In today’s era of dog-eat-dog control of overhead rates and just-in-time inventories, wherein tires for a new car arrive at the assembly plant a moment before the vehicle is to roll off the factory floor, can boards of directors really be expected to stockpile “rainy day” funds and other assets? If it is for the plausibly foreseeable — say, a major snowstorm or hurricane — many observers would say yes. But if it is to cushion the impact of a large asteroid hitting the Earth, most (dinosaurs notwithstanding) would say no.

Managements can be expected to prevent, or at least contain, many butterfly events, such as the tree that fell across a powerline in Ohio a few years ago and put much of the Northeastern United States and neighboring Canada in darkness for days. But part of the challenge is that black swan events are fiendishly complex, with many hidden subtleties and interconnections. Electrical engineers refer to these as sneak circuits.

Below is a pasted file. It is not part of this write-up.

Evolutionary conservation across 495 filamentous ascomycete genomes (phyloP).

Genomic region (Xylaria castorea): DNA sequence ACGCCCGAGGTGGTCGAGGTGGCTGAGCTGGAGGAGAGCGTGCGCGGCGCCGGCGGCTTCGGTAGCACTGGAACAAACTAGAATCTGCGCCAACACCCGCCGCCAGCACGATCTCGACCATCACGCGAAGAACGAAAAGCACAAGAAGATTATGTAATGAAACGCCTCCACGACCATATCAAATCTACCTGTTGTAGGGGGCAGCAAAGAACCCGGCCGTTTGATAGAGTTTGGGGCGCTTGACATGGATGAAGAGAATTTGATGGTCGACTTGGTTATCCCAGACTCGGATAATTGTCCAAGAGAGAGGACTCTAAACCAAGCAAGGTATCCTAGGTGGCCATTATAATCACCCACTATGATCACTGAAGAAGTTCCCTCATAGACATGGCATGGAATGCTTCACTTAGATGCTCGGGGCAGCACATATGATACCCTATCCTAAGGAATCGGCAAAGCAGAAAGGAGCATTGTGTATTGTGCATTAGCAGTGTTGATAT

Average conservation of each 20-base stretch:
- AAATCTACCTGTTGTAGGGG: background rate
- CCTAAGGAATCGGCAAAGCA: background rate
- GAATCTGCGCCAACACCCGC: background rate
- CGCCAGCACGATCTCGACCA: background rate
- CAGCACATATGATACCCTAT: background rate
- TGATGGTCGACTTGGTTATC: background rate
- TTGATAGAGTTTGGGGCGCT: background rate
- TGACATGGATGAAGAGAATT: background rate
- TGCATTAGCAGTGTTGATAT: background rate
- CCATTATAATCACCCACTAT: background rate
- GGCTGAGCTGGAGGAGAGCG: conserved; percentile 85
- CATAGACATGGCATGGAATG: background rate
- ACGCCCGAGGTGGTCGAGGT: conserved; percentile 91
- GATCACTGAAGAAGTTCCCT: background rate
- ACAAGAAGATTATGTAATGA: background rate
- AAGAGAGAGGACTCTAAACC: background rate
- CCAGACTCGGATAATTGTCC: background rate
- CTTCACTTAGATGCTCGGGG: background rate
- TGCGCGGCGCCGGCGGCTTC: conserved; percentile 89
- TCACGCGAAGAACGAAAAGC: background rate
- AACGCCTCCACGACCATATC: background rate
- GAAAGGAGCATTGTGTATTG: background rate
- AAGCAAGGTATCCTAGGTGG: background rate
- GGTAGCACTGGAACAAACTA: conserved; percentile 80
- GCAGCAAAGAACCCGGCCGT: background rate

A friend of mine tells of the extensive effort the telecommunications firm he was leading undertook to prepare for hurricanes that occasionally ravaged their area. They stockpiled poles, wire, concrete, bucket-trucks and more. But when the big hurricane struck, their response was stopped in its tracks by the shortage of daycare centers. Yes, daycare centers. With schools closed as a result of the storm’s damage, a large number of workers had to remain at home to care for their children, resulting in a badly depleted workforce at the most critical moment. This was ultimately resolved by enlisting retiree volunteers to help staff daycare centers.